Movie Companies Sue ‘YTS’ and ‘YIFY’ Site Operators in US Court

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Several movie companies are trying to shut down the largest torrent site on the Internet through the Hawaiian federal court. The filmmakers accuse the persons behind and of inducing massive copyright infringement. Two users of the sites were initially targeted as well, but these have resolved their cases.

With millions of visitors, is the most visited torrent site on the Internet, beating even the legendary Pirate Bay.

The site ‘unofficially’ took over the YTS brand when the original group threw the towel in 2015. It is one of the many sites out there today that keep the YTS and the related YIFY brands alive and well.

The popularity of these sites is a thorn in the side of filmmakers and a select group of them is now taking action through a complaint filed at a federal court in Hawaii.

The companies behind the movies Singularity, Once Upon a Time in
Venice, Mechanic: Resurrection, The Hitman’s Bodyguard, I Feel Pretty, Boyka: Undisputed and Hunter Killer, accuse the alleged operators of and of inducing and contributing to massive piracy.

“Plaintiffs bring this action to stop the massive piracy of their motion pictures brought on by websites under the collective names YIFY and YTS and their users,” it reads.

The case was filed last month but has thus far remained under the radar. The names of the alleged site operators are not known. They are referred to as Doe 1 and Doe 2 respectively.

“Defendants DOE 1 and DOE 2 cause harm to Plaintiffs’ business within this District by diverting customers in this District to unauthorized Internet based content distribution services through, at least, the websites and .”

Both sites operate differently., which now uses the domain name, is a torrent site and by far the most popular of the two., on the other hand, allows users to stream content directly on the site.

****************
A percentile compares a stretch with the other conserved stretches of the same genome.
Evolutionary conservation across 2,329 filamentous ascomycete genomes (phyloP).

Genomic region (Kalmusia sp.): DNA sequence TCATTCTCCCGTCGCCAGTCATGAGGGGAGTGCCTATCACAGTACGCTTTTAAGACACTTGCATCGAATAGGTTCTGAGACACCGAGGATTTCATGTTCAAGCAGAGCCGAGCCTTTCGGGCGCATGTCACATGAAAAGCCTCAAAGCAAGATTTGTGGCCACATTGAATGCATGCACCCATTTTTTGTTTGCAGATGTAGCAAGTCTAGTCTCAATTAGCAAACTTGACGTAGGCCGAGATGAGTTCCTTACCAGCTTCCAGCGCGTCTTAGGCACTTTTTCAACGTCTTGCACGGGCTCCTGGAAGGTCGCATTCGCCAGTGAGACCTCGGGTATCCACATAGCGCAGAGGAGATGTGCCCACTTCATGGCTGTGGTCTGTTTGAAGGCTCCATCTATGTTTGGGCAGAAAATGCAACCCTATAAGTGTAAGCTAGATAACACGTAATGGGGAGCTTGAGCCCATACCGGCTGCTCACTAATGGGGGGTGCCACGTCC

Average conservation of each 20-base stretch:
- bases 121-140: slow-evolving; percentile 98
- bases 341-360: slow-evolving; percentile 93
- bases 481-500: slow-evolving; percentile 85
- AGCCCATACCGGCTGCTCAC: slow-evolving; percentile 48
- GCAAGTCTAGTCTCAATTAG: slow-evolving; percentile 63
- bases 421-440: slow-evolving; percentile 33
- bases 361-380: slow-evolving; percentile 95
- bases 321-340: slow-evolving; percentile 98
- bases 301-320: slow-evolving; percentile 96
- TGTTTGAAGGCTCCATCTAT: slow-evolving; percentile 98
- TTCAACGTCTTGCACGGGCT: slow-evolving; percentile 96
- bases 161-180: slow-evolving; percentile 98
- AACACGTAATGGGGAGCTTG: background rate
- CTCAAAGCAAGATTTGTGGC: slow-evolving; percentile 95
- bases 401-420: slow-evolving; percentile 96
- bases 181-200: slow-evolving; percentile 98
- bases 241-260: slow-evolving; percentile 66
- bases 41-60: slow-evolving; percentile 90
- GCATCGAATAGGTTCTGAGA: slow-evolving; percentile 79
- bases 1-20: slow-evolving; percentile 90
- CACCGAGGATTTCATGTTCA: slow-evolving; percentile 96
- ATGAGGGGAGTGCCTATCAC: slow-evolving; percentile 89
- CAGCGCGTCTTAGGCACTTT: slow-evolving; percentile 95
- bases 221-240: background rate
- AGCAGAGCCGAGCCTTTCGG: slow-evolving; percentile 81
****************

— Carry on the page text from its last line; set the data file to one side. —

The movie companies accuse both site operators of intentional inducement of copyright infringement as well as contributory copyright infringement.

Among other things, they are believed to have helped many of the site’s users to download or stream movies without permission, while making money through advertisements. 

While there are no known connections that we’re aware of, the filmmakers allege that both sites “act in concert” as they use the same type of logo. These are derived from the original YTS and YIFY logos, although these are used by many other copycat sites as well.

Through the lawsuit the filmmakers demand damages, which can reach up to $150,000 per pirated film.

In addition, the companies request an injunction to prevent third-party intermediaries such as hosting companies, domain registrars, and search engines, form facilitating access to the,, and domains. 

While no injunction has yet been issued, did suddenly disappear a few days ago. This may in part be due to the legal action and a related DMCA subpoena that was issued against Cloudflare, in an attempt to identify the site’s operator.  

Besides the two site operators, the complaint also names two individuals who’re accused of downloading and distributing copyrighted films, in part through or a related site. These have all been dismissed after signing a consent judgment.

The paperwork doesn’t indicate that a settlement was made, but the users in question do state that the deceptive and misleading language on the YTS and YIFY sites led them to believe that they were legal platforms. This will likely help the filmmakers’ claims against the site operators., the largest target in this lawsuit, remains online at the time of writing. 

A copy of the complaint as well as the exhibits is available here (pdf).


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